Getting To Know: Virginia Tech-Again
Virginia Tech was a popular alternative to Rutgers back in “my day.” It did not cost much more for a Garden Stater to go there, even paying out-of-state tuition and fees. That’s not true today, although Virginia Tech is still a popular out-of-state option for New Jersey’s college-bound students. I updated my Virginia Tech Pinterest page since my last visit almost ten years ago.
Among schools that I have visited Virginia Tech is smaller, but similar to Penn State-University Park
It is in a smaller, but no attractive, and no less isolated setting with 10,000 fewer undergrads (30,000 vs. 40,000) and a smaller college downtown. But there is the same emphasis on a campus-based social life and football to bond the community. About a fifth of the students are both schools are involved in Greek social life.
The Hokies play in a smaller (65,000 seat) stadium, compared to over 100,000 seats at Penn State. But Hokie fans gets no less excited as their team takes the field. The Hokies had one of the best college football teams in the country from the middle 1990’s to the middle ’00’s. But they have not won a conference title since 2010, and they have not won a bowl game since 2016. However, the women’s basketball team just won it’s first-ever conference title in the Atlantic Coast Conference, one of the most competitive sports conferences in the country.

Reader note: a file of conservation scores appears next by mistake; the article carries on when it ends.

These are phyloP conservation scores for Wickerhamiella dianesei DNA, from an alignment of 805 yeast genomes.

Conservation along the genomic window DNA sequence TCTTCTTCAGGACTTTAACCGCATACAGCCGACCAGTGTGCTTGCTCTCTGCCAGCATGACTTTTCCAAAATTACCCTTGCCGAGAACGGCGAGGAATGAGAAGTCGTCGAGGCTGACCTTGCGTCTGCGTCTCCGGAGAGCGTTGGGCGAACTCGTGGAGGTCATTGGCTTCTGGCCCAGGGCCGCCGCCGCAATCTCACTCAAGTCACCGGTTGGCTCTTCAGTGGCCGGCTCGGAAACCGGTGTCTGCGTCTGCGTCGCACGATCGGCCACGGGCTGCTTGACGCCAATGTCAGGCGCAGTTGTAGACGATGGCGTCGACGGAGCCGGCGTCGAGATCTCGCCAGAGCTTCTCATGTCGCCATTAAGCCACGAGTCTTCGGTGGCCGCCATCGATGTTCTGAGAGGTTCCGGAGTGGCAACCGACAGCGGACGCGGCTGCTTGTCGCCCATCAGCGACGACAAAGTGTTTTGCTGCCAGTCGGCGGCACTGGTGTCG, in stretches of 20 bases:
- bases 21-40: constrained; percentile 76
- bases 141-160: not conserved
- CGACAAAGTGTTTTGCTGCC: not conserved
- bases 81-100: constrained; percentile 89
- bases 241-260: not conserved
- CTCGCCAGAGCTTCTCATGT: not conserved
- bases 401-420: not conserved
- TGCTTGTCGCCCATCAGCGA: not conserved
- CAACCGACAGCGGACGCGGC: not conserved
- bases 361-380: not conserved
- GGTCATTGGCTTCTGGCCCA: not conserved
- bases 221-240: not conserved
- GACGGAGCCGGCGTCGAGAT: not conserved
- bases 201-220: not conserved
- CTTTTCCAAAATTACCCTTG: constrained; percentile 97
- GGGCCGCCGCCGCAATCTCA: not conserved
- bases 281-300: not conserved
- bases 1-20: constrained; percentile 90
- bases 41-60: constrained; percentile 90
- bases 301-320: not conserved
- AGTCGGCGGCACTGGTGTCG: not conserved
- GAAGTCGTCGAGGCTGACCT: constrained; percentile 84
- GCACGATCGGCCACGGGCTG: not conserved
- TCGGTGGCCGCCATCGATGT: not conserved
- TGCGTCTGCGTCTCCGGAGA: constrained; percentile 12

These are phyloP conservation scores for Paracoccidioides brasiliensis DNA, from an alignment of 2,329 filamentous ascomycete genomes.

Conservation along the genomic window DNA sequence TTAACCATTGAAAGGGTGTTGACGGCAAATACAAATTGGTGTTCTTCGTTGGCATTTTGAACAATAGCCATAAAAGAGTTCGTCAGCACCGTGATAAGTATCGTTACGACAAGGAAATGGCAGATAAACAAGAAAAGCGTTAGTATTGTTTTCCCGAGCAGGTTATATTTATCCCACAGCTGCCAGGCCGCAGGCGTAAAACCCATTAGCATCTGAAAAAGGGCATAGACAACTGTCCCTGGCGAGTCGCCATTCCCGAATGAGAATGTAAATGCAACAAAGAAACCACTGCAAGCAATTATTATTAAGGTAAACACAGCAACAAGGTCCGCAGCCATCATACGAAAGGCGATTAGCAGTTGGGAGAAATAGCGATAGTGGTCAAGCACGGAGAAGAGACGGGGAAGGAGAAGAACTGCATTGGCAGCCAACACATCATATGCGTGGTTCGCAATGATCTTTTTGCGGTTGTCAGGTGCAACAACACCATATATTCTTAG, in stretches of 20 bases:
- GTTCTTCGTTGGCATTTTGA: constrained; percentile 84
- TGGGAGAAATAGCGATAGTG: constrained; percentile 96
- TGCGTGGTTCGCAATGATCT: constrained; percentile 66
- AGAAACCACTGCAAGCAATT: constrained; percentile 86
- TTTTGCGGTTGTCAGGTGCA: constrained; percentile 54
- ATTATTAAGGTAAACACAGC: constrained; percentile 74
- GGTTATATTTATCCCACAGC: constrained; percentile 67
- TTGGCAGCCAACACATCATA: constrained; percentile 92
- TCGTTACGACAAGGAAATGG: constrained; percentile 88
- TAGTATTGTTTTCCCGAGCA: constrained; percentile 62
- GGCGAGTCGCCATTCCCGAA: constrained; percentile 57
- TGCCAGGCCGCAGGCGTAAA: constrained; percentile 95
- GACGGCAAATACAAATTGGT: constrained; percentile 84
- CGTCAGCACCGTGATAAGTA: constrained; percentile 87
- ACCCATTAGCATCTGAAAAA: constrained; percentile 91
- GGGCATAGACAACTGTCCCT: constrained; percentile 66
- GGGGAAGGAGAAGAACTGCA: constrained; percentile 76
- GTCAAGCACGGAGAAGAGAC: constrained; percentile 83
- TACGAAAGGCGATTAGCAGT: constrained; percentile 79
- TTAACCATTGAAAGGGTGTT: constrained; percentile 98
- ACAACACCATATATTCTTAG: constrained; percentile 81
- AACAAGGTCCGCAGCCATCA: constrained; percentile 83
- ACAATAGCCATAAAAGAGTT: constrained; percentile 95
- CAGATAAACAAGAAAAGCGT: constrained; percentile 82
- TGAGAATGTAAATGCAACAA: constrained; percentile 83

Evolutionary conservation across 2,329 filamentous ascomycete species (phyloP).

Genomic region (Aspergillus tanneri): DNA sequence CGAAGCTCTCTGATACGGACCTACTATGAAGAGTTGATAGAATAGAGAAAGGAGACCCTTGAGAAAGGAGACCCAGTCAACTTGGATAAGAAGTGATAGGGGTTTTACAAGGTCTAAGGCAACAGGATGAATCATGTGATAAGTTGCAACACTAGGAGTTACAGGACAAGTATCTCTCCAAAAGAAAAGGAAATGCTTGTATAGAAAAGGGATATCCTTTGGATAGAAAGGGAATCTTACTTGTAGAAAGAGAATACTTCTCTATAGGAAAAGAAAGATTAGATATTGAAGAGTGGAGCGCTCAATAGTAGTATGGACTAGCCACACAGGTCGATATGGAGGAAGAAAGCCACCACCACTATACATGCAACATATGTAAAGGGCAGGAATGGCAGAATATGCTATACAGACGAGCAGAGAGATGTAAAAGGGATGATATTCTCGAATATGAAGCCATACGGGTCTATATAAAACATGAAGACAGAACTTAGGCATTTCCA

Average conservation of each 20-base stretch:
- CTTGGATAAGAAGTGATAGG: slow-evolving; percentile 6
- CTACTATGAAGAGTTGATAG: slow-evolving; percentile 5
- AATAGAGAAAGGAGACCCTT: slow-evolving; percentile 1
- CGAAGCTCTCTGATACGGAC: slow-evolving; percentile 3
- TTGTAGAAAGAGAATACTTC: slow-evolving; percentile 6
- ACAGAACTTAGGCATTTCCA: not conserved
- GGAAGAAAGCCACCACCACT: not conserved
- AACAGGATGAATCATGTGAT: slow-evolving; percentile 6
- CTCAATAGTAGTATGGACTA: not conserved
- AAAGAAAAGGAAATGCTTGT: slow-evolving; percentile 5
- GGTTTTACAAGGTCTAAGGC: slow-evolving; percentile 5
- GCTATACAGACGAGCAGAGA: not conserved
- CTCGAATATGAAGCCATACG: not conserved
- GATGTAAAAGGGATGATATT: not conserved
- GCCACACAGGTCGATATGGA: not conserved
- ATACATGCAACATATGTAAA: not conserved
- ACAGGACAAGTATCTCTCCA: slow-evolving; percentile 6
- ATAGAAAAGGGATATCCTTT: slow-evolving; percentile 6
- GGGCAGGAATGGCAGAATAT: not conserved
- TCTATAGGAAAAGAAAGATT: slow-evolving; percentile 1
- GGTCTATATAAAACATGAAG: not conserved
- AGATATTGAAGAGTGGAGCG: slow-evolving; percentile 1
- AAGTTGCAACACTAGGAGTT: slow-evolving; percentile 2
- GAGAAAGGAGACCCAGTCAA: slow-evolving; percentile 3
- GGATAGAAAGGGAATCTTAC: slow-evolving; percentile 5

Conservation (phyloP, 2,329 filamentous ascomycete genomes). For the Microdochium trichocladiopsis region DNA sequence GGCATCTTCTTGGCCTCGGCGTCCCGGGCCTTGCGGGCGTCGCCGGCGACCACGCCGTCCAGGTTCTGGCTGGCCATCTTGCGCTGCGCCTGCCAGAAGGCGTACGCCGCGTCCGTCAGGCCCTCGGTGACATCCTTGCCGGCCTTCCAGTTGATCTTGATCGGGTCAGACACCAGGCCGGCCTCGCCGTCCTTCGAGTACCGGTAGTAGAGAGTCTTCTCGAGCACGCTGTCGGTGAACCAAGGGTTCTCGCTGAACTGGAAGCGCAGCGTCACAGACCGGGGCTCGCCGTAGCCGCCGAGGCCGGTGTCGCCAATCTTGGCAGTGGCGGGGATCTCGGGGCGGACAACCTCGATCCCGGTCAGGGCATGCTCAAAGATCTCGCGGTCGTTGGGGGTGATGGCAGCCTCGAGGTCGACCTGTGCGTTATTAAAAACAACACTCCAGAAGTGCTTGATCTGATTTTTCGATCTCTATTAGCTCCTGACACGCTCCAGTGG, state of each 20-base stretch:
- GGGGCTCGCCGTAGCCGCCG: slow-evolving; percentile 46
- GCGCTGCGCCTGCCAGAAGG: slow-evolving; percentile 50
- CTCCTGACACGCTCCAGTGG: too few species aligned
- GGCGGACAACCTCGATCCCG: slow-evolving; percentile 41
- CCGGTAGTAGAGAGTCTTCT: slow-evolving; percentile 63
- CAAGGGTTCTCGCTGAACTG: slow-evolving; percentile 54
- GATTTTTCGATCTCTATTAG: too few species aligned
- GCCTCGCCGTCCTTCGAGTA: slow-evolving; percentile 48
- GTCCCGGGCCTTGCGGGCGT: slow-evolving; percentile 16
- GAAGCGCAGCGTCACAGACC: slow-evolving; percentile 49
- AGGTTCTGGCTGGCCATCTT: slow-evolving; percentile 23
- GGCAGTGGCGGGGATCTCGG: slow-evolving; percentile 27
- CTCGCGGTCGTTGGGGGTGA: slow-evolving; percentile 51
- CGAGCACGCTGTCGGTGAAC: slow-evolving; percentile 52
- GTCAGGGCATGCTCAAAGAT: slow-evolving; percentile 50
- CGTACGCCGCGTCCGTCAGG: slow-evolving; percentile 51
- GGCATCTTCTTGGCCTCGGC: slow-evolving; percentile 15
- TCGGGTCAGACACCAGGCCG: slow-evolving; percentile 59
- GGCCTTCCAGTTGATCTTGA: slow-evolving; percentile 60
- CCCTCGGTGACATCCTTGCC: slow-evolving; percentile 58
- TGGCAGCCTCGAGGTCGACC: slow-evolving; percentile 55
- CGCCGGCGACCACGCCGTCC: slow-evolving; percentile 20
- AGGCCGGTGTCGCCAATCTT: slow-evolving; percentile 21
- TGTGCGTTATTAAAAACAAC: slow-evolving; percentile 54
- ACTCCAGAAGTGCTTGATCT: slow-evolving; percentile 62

Those who get into Virginia Tech tend to stay.
At least 91 percent of every freshman class that has entered since 2010 returned for their sophomore year. According to the most recent data I could find, 68 percent of the freshmen who entered in 2015 graduated in four years. This is about equal to Rutgers and Penn State among flagship state schools.
Virginia Tech is a good value for Virginians, a fair value for out-of-state students.
The estimated resident cost of attendance for this academic year is between $32,000 and $34,000 depending on the academic program. That’s about the same that a full-pay New Jersey resident would pay to go to Rurgers. Non-resident estimates range from $53,000 to $55,000. That’s about the same that a New Jersey resident would pay as a full-pay student at Penn State-University Park.
However, only 11 percent of the freshmen who entered in 2021 received merit-based aid. The school met, on average, only half of estimated need for those who received need-based aid. The average merit award was approximately $3,500. 2021 graduates who took out loans owed, on average, just over $30,000.
Virginia Tech and Texas A&M are the only two national research universities in the country that continue to provide a civilian education and a military education.
Both schools have a Corps of Cadets, where membership was once required of all students. Also, like Texas A&M, Virginia Tech began its history as a center of agricultural and mechanical engineering education as well as a military academy. Virginia Tech’s original name was Virginia Agricultural and Mechanical College, aka Virginia A&M.
At least three traditions at Virginia Tech that date back to military education